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Back to Work

A couple of things have recently somewhat derailed any efforts at training: 1) the insanely demanding, all-consuming juggernaut of the holidays and 2) some soreness/lameness for Dunnie.

The holidays had their nice moments, of course, and I enjoyed spending time with family. But the “holiday season” seems to keep getting longer every year, and it’s gotten completely out of hand. It really feels like it starts in September now, when everyone starts freaking out about pumpkin spice. And then the month-long marathon of Christmas music on the radio begins the second after Thanksgiving and it’s just a countdown until I can have my life and my 80s music back.

The other thing I’ve recently gotten back is Dunnie. Starting a week or two before Christmas, he started acting strangely. We had noticed that there were potentially some pressure points from the saddle I was using, although he was acting fine, and decided to try a different one. That went poorly. I tried three other saddles, all of which seem to make him PISSED, and then went back to the old one only to find that he was still not himself.

At first there was no obvious lameness. He was certainly stiff, particularly when tracking right, and especially on circles. He was usually just fine at the trot, but ask him to pick up a canter and he would kick out on the left, and wouldn’t be able to smoothly pick up the transition, sort of rearing back a tiny bit with his head high to lope off. Then at the canter, he was constantly switching leads in back. And ornery. He was uncharacteristically ornery about all of that, which is what tipped me off to that fact that he was in pain and not all of a sudden acting out just for fun.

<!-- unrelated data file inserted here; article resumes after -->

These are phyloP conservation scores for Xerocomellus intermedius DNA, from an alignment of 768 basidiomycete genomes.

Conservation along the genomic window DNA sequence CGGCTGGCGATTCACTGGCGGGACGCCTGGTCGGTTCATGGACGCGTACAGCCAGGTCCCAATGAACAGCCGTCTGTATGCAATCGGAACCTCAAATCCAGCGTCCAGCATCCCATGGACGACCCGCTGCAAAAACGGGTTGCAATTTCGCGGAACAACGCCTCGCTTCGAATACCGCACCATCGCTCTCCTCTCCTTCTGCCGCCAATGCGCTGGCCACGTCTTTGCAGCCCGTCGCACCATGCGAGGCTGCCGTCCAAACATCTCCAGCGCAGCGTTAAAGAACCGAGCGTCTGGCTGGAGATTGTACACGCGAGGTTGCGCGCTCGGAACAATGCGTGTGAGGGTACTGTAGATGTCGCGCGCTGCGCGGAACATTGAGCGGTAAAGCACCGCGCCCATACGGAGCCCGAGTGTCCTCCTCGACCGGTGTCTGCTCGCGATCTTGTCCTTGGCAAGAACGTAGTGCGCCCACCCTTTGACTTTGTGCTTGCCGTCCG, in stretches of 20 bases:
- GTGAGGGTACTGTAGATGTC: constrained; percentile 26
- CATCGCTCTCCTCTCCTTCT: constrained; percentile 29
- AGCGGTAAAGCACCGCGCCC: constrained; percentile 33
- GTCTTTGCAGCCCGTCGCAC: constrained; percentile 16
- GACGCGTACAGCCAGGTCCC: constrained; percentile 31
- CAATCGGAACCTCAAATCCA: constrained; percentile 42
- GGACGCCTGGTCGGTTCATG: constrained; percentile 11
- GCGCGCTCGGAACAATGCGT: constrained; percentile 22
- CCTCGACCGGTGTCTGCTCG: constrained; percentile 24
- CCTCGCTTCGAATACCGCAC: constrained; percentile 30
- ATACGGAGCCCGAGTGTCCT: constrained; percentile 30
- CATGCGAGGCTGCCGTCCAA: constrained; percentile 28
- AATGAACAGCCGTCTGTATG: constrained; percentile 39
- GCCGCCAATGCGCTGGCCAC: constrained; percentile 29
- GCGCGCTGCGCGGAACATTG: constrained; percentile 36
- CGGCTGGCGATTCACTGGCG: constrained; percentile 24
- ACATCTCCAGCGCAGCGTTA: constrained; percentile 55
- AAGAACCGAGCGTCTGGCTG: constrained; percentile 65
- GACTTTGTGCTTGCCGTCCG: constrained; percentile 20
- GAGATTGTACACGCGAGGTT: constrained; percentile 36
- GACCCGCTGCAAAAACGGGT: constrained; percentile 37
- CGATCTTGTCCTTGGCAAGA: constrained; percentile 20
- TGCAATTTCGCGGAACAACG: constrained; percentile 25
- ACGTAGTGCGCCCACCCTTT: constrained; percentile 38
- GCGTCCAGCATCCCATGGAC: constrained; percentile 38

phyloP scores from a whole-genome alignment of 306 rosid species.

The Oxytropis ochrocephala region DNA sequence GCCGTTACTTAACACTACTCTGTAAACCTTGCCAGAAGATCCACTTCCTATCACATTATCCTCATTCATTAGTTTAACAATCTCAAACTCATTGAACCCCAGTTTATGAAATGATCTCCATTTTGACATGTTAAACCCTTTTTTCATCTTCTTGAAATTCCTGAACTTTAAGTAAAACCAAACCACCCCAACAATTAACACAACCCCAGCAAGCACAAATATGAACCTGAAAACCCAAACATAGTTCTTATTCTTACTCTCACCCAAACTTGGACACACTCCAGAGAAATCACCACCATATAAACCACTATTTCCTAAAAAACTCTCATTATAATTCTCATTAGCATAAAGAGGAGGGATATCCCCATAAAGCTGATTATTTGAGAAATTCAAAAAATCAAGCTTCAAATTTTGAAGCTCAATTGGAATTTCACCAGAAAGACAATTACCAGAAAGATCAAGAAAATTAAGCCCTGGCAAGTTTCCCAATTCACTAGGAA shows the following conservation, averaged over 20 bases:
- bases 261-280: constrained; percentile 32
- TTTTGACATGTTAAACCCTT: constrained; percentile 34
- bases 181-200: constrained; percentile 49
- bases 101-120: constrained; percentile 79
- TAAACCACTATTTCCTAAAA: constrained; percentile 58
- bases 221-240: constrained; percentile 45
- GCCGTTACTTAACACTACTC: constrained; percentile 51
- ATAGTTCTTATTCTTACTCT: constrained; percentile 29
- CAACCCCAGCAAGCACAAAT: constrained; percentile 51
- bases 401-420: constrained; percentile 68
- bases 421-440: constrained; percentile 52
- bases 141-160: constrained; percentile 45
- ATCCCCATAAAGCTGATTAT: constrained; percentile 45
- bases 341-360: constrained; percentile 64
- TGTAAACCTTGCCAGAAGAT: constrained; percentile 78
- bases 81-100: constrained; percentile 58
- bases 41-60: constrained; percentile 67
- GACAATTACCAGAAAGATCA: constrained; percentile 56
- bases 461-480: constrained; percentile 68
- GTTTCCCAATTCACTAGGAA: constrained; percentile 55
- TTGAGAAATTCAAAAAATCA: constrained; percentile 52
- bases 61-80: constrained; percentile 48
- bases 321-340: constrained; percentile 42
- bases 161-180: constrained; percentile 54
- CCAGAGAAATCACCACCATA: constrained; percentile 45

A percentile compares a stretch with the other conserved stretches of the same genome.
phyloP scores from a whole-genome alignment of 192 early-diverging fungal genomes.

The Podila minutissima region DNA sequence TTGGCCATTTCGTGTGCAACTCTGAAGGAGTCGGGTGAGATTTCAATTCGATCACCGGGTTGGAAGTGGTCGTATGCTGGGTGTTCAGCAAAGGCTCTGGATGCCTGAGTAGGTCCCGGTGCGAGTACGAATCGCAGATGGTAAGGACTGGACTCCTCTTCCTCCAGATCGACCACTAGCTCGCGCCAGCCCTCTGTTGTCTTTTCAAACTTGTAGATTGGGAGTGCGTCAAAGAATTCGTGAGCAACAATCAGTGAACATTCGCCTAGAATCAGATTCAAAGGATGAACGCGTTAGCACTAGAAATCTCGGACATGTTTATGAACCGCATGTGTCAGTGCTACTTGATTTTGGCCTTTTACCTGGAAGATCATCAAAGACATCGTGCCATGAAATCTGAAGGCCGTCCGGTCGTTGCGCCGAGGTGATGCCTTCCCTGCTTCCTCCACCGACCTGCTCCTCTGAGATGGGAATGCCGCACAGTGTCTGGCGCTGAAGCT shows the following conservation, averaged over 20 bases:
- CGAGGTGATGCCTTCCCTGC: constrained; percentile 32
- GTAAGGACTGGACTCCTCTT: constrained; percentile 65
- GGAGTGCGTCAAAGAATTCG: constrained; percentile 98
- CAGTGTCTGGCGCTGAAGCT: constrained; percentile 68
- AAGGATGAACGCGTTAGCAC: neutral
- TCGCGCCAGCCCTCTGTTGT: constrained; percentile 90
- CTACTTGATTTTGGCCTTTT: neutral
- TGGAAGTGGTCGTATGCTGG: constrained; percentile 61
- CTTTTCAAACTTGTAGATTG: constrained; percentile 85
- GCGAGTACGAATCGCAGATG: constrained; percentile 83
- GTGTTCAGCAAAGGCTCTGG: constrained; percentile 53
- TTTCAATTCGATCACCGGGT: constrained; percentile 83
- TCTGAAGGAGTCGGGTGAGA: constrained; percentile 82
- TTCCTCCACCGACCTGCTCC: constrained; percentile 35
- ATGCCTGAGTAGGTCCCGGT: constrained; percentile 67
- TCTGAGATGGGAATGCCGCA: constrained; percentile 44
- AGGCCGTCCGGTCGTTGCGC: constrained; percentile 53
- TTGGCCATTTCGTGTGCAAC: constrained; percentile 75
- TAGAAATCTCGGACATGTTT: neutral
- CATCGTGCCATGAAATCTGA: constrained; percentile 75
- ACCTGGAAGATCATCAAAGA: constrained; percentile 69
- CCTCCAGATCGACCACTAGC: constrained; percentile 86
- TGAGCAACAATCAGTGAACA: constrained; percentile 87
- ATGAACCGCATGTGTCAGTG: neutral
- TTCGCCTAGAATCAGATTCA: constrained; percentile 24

Then at my lesson on the Thursday before Christmas, he finally turned up lame. His back left was really stiff and it was apparent after trotting him just a few steps. I ended up riding a different horse that night in my lesson — a big, sweet, calm ex-racehorse named Chrome — and riding English for only the second time in a really long time. It was fun, but strange; it’s amazing how much less secure an English saddle feels. And I’d forgotten how much work it is! I think I just assumed that riding so often has gotten me in much better shape, but nope. Western is just way, way easier.